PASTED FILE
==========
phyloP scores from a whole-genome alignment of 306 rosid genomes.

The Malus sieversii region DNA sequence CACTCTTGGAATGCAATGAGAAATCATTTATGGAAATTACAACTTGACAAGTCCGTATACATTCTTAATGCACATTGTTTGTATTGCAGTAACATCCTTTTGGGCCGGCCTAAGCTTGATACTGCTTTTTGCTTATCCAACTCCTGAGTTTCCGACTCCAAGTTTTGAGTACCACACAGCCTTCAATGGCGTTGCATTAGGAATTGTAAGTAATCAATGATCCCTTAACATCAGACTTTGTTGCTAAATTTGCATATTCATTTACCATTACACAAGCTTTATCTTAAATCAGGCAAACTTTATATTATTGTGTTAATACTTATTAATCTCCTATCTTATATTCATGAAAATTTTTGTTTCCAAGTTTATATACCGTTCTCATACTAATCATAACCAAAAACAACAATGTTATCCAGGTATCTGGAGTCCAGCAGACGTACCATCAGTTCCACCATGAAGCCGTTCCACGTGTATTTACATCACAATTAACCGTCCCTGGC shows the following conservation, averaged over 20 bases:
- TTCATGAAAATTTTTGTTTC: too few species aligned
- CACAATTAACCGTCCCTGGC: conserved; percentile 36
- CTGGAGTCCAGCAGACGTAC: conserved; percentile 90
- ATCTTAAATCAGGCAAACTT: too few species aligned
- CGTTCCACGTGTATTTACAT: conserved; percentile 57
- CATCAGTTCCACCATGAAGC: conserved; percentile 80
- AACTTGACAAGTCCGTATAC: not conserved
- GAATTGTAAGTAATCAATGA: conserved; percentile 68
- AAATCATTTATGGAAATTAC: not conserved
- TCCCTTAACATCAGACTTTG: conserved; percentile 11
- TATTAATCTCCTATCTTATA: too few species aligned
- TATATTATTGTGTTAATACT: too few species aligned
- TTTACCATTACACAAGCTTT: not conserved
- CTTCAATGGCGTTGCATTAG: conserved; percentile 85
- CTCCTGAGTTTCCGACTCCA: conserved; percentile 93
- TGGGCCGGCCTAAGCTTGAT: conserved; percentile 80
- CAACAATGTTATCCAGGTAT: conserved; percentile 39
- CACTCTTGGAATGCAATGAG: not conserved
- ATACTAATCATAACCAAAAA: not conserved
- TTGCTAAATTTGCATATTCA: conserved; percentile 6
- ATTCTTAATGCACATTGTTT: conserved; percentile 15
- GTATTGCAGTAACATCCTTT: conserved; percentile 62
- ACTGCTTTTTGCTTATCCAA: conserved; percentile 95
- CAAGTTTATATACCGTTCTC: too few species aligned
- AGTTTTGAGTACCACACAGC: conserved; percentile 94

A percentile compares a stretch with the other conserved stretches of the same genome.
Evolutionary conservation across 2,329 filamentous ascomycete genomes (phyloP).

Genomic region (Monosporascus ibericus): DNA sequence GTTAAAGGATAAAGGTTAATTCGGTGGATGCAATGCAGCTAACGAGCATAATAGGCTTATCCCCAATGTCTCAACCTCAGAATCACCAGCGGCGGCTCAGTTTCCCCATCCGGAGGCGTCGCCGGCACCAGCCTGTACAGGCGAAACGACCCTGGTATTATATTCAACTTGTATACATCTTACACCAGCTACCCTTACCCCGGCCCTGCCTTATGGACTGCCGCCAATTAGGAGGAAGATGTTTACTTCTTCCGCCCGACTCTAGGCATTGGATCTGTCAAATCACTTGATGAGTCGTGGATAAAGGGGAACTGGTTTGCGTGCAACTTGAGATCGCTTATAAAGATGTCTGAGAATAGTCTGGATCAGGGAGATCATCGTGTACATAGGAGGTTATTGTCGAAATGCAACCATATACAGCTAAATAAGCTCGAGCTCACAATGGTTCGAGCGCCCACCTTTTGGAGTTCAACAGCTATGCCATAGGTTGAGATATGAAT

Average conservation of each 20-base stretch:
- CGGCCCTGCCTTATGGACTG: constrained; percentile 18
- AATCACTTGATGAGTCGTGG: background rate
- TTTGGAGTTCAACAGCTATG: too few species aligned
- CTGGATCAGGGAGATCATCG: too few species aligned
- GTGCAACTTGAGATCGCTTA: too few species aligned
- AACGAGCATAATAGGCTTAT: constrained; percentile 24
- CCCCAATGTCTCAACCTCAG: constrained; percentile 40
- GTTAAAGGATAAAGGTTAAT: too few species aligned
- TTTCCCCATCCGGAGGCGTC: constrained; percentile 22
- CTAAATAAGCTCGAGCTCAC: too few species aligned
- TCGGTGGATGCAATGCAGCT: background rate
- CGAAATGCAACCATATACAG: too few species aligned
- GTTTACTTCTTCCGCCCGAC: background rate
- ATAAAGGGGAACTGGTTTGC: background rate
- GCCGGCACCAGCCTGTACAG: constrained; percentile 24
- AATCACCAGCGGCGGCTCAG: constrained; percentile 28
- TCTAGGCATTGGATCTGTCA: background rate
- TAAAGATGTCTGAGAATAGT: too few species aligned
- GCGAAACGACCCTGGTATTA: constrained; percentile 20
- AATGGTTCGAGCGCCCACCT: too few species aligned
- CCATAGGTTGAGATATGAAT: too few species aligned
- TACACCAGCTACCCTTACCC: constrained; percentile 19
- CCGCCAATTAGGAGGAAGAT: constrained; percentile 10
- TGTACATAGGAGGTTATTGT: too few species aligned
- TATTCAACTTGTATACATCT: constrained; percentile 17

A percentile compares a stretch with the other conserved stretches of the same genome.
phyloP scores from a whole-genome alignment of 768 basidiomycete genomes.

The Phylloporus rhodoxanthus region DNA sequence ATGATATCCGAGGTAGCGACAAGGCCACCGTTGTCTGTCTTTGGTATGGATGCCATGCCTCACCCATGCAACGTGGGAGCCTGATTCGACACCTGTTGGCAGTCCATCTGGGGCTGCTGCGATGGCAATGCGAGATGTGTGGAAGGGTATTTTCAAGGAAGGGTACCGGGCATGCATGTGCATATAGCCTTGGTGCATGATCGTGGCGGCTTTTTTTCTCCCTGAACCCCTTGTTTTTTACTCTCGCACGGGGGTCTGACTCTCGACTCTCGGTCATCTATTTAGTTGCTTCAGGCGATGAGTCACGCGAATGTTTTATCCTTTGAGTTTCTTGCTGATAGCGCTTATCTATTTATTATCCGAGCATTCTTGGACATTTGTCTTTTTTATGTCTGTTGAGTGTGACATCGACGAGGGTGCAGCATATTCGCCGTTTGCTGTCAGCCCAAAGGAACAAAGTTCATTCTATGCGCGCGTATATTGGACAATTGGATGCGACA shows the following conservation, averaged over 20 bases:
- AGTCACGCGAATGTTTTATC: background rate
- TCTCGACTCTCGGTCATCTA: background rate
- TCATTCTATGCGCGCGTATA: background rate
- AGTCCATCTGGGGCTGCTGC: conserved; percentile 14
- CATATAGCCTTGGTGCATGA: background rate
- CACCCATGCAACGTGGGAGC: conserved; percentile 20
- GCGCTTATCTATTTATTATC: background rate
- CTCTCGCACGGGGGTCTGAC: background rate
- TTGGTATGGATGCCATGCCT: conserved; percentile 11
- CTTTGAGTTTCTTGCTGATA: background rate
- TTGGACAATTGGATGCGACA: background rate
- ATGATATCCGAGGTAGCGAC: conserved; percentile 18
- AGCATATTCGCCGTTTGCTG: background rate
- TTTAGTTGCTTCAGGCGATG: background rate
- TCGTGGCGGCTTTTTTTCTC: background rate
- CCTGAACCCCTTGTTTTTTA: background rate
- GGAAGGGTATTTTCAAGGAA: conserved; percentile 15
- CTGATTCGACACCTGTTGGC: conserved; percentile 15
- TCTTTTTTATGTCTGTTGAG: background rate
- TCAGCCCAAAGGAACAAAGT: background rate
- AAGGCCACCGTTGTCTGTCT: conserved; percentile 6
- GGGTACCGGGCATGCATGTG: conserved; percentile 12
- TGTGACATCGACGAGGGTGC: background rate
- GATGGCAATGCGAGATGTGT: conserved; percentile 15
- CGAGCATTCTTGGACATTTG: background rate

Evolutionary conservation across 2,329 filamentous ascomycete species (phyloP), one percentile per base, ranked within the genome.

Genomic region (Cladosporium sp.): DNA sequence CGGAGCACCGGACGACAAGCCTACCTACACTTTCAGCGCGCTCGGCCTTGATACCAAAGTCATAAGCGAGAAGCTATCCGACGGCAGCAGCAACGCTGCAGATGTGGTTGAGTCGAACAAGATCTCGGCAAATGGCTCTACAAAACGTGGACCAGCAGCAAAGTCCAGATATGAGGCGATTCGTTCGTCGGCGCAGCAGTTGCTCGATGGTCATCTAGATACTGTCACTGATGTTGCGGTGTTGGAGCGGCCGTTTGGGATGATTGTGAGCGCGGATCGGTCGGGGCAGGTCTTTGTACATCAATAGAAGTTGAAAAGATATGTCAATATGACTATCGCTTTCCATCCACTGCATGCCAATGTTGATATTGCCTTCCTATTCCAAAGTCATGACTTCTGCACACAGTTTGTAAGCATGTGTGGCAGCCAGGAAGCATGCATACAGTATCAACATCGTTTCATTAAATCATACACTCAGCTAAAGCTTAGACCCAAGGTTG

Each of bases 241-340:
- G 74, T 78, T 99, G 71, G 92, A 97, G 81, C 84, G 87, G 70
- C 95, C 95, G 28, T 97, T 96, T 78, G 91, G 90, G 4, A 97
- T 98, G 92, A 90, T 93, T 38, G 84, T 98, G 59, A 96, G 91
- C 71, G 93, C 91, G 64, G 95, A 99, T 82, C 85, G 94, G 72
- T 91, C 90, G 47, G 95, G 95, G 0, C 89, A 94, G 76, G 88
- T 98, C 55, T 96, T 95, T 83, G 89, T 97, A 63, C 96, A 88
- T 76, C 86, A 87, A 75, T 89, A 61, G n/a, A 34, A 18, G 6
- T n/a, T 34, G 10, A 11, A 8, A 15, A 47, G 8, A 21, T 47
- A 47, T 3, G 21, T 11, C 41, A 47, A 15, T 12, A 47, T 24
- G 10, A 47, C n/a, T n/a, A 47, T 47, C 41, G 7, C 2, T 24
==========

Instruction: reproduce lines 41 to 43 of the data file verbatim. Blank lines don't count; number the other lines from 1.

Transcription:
- CTAAATAAGCTCGAGCTCAC: too few species aligned
- TCGGTGGATGCAATGCAGCT: background rate
- CGAAATGCAACCATATACAG: too few species aligned